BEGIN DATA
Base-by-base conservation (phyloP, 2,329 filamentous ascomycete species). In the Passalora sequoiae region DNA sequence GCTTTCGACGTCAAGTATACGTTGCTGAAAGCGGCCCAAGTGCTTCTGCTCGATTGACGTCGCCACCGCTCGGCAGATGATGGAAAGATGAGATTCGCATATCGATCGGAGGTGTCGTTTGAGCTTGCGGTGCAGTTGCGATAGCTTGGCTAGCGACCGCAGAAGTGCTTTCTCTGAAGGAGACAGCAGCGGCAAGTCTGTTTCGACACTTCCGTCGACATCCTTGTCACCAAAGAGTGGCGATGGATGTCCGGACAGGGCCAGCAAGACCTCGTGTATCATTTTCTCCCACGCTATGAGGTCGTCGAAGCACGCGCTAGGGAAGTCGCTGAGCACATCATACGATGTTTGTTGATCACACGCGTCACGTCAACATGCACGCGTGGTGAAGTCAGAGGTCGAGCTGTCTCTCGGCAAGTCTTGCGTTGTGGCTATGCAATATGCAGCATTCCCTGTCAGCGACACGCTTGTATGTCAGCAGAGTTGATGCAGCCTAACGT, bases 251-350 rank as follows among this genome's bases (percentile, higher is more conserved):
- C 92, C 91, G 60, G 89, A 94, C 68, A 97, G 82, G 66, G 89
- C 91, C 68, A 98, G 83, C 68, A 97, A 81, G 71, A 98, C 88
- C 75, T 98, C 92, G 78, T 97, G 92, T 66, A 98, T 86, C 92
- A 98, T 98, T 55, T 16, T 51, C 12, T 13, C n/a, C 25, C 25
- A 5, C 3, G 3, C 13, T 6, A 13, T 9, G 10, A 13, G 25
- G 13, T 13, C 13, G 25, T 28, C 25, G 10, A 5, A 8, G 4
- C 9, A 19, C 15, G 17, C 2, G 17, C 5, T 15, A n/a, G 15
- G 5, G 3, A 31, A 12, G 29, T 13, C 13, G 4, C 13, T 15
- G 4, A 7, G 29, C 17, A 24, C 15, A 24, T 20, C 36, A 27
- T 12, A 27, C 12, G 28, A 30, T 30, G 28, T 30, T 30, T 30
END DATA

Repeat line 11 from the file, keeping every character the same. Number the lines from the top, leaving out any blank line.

- T 12, A 27, C 12, G 28, A 30, T 30, G 28, T 30, T 30, T 30